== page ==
2. Extensive. When SCLC is extensive, the cancer has spread to other parts of the chest and/or other organs (including bone marrow). Many doctors also consider cancer that has spread into the fluid around the lung as extensive.
Non-small cell lung cancer stages
At a high level, non-small cell lung cancer is typically broken down into four (4) stages (for a much more detailed look at differentiators between stages, see this resource from the American Cancer Society):
Stage 1. In this stage, the cancer is only present within the lungs, and the tumor is considered small.
Stage 2. During stage 2, the cancer has spread to the lymph nodes nearest the lungs.
Stage 3. When a patient is in stage 3, the cancer has spread to other lymph nodes in the chest, including the middle and opposite side of the tumor.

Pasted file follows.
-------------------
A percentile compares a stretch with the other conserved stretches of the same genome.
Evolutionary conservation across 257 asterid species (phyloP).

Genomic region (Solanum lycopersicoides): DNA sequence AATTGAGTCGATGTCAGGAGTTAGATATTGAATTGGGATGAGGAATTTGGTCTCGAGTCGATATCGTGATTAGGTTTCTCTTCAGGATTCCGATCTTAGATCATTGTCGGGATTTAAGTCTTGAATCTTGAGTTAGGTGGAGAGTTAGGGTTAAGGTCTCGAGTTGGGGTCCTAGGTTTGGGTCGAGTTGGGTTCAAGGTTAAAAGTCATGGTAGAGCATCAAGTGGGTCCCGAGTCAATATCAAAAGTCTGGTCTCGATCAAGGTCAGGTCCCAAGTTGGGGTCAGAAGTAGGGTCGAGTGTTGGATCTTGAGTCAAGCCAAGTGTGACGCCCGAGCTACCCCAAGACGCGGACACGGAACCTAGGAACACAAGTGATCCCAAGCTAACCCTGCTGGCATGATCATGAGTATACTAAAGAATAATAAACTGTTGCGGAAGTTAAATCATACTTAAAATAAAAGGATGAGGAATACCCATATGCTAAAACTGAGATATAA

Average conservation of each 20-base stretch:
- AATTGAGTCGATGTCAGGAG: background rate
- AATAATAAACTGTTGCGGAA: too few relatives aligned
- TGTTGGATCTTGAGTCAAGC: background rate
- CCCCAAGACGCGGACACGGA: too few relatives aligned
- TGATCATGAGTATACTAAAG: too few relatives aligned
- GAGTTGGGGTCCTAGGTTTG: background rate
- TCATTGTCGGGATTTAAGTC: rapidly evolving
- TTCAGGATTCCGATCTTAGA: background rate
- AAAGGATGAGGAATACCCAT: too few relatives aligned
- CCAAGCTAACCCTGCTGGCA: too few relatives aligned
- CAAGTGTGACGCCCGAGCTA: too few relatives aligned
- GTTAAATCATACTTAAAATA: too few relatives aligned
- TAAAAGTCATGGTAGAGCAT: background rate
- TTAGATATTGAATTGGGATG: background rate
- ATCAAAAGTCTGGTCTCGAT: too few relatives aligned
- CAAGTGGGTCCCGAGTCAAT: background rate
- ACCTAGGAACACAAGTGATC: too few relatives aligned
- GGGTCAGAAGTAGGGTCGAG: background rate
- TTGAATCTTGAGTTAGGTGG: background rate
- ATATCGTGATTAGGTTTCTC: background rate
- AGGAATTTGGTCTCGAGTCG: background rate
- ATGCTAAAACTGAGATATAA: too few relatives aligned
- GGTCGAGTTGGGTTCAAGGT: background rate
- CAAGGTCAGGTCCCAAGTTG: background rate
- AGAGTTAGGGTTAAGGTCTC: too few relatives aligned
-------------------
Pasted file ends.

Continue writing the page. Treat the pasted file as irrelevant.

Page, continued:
Stage 4. In stage 4, the cancer has spread into both lungs, and/or to other organs or parts of the body.
Lung cancer treatment
In cases of SCLC, chemotherapy and/or radiation are typically used to manage the disease. Surgery and chemotherapy may be used if the cancer has not spread to the lymph nodes, although this occurs only rarely.
If you are facing an SCLC diagnosis, you’ll be discussing all the options together with your doctor (and family members).
When facing a non-small cell lung cancer diagnosis, surgery may be an option to remove the cancerous cells and lymph nodes, however, the tumor size may affect the ability to treat using surgery.
Chemotherapy and/or radiation are also used, and endoscopic stents are sometimes used if a tumor is blocking part of the airway. Immunotherapy helps boost your immune system’s ability to fight the cancer, while targeted treatments may help stop or delay the growth of some non-small cell lung cancers.
We’re with you, now and through whatever the future holds.
From home care to hospice, the compassionate and professional caregivers at Interim HealthCare help patients and their families dealing with a range of health challenges. From daily tasks to specialized treatments and so much more, we are here to help. Contact your nearest Interim HealthCare location to learn more.